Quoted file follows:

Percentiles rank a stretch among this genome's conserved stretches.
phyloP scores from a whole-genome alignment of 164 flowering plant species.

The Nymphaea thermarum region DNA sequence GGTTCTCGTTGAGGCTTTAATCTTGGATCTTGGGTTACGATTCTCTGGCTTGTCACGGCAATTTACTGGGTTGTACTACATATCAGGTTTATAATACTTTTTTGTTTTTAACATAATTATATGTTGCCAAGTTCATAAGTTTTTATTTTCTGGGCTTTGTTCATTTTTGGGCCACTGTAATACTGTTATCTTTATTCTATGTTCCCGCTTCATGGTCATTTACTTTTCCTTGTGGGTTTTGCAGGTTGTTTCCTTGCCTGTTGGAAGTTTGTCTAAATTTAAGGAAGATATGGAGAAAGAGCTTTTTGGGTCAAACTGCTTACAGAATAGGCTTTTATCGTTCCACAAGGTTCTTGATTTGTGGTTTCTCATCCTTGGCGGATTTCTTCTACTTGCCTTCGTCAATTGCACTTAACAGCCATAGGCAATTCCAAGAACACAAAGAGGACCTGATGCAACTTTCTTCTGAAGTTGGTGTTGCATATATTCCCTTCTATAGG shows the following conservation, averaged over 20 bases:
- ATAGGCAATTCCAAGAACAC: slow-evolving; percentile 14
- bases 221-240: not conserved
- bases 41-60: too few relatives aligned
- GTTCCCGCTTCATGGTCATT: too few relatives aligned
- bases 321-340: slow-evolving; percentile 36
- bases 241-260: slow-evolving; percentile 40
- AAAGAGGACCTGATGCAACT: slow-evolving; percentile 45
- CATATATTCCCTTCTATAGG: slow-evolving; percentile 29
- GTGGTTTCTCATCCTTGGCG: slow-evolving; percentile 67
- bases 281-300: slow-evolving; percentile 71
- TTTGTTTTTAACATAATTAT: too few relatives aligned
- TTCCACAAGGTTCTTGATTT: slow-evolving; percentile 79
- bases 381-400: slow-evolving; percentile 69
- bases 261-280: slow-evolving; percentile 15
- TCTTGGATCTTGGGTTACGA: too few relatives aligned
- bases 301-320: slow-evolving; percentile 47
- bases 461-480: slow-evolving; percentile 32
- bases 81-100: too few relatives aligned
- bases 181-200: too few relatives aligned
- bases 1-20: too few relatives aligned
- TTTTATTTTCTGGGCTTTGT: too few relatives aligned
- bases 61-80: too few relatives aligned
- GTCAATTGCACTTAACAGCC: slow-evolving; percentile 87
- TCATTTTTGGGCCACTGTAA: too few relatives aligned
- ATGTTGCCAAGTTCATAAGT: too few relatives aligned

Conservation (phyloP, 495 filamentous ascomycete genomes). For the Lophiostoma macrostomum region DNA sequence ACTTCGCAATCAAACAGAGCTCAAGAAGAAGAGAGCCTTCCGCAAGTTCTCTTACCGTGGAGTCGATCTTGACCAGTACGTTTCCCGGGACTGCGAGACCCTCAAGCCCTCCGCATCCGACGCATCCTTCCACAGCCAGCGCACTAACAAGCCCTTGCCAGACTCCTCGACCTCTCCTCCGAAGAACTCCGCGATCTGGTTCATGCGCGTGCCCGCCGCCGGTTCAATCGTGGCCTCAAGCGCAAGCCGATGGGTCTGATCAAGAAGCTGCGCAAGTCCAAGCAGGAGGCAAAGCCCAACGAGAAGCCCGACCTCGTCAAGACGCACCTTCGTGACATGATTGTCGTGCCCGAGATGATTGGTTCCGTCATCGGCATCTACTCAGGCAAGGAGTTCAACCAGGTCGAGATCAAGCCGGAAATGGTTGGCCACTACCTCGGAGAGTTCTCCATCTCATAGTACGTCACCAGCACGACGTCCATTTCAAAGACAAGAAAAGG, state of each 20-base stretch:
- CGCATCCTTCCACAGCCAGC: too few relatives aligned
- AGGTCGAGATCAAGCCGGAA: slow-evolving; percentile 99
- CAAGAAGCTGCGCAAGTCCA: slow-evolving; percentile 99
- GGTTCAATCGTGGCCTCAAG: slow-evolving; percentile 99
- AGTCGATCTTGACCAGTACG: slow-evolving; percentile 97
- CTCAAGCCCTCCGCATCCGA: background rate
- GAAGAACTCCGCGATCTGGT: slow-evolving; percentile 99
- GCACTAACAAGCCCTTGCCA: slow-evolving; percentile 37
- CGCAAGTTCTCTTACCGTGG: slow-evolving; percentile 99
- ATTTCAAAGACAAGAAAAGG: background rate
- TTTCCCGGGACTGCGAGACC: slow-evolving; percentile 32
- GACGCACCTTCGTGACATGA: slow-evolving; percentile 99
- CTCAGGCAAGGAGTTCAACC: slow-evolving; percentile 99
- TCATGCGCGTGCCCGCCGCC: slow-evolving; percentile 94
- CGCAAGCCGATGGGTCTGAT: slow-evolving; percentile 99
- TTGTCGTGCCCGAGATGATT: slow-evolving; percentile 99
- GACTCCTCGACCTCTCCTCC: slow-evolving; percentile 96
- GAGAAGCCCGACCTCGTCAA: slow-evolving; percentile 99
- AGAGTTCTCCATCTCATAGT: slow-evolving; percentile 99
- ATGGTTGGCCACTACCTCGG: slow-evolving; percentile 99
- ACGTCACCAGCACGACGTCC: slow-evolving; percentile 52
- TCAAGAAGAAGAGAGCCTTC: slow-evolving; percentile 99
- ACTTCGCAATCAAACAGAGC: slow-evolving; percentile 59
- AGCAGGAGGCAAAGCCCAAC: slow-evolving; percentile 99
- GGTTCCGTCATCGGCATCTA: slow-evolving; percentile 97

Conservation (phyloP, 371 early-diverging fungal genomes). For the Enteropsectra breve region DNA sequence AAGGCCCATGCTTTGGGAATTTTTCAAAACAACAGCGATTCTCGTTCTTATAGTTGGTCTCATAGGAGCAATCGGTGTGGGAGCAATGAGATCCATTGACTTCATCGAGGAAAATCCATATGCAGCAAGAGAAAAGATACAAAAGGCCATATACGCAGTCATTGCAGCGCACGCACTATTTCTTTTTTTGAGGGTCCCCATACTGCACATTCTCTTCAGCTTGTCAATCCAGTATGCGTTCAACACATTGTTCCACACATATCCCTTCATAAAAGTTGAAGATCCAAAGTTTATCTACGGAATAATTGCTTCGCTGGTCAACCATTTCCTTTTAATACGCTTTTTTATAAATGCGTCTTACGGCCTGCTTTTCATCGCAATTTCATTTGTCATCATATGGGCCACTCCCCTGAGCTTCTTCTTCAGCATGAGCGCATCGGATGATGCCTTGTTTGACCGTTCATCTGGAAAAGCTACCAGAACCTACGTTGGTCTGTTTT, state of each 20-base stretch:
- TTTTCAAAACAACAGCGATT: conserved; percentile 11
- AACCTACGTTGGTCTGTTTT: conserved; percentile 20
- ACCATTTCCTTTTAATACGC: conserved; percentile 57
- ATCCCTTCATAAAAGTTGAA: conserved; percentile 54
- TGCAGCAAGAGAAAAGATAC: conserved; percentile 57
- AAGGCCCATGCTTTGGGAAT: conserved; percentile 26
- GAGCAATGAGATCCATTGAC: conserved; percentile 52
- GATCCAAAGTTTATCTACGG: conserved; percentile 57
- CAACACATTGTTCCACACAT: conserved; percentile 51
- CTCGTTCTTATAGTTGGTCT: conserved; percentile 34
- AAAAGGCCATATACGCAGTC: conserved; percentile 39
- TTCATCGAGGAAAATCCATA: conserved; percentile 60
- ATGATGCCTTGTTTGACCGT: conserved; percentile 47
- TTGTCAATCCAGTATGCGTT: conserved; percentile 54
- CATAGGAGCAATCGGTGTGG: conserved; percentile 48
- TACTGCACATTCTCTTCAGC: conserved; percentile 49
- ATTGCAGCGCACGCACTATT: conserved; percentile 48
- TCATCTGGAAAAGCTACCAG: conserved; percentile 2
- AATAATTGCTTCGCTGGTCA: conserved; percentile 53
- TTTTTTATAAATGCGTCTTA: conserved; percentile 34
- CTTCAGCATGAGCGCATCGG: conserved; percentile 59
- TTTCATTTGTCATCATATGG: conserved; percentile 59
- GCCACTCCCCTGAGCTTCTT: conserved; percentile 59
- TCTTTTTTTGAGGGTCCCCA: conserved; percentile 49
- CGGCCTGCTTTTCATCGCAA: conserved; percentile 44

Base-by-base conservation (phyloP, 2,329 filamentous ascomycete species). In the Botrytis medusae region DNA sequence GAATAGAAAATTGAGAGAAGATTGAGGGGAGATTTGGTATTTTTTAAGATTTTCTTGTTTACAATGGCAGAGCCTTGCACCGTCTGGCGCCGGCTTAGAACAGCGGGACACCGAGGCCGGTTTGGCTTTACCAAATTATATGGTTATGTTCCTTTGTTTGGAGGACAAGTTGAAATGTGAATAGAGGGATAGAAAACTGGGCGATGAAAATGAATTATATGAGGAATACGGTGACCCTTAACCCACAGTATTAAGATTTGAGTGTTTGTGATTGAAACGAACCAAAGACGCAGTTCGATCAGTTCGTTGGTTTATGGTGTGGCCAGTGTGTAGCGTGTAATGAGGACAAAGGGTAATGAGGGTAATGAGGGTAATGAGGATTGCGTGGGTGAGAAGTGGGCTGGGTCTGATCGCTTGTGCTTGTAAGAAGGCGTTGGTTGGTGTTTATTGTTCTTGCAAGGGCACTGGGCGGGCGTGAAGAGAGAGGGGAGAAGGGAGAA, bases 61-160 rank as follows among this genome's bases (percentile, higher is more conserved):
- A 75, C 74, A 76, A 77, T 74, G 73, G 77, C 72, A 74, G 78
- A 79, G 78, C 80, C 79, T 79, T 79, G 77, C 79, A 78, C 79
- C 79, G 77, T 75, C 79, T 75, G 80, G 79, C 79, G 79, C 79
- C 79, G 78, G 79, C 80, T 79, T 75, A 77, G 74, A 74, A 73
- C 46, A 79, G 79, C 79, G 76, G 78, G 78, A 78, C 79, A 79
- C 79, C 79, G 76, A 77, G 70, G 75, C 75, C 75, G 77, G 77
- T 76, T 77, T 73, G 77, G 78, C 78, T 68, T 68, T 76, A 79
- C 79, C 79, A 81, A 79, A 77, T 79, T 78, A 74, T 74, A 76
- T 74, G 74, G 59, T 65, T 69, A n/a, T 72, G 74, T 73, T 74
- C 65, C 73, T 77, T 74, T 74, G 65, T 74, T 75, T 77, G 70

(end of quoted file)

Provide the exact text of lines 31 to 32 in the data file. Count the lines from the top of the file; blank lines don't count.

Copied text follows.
- AGGTCGAGATCAAGCCGGAA: slow-evolving; percentile 99
- CAAGAAGCTGCGCAAGTCCA: slow-evolving; percentile 99